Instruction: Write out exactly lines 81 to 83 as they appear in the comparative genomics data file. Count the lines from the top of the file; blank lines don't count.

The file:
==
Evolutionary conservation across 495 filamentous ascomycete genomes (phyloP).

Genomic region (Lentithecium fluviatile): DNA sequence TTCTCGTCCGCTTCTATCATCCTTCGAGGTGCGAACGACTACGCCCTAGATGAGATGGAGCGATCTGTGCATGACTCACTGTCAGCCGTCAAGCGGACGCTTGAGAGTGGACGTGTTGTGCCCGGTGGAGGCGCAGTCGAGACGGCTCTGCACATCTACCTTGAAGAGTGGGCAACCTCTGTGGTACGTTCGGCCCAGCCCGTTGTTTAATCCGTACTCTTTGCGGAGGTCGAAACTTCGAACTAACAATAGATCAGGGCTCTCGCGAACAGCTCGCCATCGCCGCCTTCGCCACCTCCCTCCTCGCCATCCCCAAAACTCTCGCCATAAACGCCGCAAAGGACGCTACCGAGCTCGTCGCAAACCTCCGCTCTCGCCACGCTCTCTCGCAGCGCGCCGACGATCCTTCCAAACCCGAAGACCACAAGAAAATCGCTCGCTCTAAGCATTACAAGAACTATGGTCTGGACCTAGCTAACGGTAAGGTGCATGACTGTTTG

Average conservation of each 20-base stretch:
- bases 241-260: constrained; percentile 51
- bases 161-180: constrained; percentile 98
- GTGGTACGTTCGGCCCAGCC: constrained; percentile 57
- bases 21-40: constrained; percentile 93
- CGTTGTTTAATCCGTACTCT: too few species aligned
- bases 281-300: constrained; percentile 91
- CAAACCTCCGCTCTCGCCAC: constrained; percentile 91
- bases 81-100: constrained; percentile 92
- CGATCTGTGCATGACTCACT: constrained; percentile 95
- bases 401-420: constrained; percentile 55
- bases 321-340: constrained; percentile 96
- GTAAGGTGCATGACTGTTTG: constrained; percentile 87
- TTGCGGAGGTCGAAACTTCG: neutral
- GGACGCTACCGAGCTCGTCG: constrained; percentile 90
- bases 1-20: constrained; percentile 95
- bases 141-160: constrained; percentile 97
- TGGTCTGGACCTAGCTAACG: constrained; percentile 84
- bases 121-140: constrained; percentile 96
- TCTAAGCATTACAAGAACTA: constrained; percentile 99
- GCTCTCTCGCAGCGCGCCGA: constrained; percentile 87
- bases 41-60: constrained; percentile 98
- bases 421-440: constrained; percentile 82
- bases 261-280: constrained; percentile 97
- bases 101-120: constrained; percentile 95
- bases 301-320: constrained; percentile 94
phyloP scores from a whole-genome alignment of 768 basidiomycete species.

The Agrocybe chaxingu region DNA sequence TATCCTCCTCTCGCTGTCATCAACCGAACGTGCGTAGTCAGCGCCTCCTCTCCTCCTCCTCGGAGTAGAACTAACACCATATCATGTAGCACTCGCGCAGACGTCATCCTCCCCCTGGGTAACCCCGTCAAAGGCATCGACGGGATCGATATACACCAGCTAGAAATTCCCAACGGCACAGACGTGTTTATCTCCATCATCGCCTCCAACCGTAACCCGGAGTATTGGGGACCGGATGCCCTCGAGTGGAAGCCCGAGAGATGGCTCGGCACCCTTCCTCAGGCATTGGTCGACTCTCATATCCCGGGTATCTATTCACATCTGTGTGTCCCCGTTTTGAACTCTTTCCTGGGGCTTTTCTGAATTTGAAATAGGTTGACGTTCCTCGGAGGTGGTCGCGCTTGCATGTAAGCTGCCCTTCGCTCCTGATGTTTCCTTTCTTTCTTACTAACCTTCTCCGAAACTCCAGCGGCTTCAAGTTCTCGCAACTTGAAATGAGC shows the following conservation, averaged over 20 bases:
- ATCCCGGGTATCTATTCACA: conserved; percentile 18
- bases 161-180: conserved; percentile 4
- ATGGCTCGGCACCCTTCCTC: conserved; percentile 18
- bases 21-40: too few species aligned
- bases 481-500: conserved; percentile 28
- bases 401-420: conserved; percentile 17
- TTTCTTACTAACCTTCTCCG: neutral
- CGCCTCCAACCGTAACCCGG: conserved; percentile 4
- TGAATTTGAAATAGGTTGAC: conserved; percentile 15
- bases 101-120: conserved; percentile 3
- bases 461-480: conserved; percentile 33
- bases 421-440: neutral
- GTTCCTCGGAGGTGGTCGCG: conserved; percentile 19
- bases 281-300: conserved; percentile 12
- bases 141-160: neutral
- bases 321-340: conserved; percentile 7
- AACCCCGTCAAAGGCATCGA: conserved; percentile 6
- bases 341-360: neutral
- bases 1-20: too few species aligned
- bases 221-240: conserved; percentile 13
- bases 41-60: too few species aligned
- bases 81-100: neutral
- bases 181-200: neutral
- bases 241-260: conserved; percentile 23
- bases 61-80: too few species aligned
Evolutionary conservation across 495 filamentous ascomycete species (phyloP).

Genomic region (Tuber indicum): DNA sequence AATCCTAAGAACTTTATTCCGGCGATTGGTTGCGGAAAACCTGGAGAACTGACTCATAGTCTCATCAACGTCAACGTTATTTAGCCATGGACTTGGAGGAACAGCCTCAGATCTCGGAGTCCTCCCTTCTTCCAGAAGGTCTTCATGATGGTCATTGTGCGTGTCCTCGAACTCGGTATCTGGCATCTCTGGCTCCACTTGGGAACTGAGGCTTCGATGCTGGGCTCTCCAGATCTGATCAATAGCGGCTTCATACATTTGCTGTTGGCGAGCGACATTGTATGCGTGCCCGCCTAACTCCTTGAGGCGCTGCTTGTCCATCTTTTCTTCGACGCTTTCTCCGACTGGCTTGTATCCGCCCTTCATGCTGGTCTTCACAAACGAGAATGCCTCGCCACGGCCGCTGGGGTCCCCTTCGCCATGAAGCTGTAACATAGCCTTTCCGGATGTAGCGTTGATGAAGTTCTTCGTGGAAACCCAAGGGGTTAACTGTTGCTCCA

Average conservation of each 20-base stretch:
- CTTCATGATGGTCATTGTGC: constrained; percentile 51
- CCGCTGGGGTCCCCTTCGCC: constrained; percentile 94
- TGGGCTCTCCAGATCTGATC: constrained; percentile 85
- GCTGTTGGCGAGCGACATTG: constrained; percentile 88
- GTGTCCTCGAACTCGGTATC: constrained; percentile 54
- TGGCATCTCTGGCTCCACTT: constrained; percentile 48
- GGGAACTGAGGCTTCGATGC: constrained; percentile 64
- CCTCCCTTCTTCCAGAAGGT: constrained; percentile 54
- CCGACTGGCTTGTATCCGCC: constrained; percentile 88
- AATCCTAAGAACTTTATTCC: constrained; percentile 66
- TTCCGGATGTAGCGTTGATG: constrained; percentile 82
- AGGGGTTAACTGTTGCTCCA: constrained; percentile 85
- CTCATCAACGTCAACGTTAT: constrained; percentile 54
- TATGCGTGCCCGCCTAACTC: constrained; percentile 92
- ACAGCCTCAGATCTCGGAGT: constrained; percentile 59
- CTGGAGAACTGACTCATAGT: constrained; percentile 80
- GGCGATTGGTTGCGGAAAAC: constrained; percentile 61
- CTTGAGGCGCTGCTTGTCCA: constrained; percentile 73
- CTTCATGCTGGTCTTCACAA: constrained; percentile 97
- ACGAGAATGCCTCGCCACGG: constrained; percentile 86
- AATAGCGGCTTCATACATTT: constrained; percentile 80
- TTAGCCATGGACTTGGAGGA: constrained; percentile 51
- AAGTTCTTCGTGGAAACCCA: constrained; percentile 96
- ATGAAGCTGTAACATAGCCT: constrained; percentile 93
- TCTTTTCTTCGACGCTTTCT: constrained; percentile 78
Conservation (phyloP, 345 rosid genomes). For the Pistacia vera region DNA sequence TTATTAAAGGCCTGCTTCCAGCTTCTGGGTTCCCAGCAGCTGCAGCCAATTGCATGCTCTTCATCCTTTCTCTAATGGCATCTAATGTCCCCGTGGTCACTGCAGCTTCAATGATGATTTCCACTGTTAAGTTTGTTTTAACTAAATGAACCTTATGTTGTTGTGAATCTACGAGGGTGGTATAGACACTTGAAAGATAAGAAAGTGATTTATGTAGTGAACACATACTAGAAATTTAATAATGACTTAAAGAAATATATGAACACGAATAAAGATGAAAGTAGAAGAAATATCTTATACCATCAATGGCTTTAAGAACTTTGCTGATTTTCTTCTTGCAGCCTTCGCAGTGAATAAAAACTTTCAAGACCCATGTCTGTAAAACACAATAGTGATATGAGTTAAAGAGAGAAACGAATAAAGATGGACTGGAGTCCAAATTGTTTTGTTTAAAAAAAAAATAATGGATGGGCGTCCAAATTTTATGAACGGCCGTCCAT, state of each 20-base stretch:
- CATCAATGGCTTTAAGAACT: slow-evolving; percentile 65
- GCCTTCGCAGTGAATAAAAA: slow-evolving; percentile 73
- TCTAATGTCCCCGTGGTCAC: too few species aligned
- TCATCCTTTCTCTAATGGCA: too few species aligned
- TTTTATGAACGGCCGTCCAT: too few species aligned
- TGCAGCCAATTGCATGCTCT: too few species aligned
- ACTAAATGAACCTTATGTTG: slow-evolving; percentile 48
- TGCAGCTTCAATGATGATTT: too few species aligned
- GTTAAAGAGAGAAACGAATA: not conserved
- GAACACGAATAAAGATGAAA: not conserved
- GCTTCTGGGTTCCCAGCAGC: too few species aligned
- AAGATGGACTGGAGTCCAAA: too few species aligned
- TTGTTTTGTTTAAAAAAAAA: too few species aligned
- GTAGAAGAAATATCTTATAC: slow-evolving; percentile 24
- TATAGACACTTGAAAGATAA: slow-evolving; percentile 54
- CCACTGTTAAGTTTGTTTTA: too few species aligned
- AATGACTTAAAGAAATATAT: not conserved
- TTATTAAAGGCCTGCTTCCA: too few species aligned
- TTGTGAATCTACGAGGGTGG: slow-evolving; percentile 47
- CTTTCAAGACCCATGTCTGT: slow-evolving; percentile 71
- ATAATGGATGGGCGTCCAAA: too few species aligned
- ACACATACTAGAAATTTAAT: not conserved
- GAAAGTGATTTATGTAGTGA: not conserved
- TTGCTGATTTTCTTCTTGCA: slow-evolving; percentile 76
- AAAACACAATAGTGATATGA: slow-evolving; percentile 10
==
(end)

- AAGTTCTTCGTGGAAACCCA: constrained; percentile 96
- ATGAAGCTGTAACATAGCCT: constrained; percentile 93
- TCTTTTCTTCGACGCTTTCT: constrained; percentile 78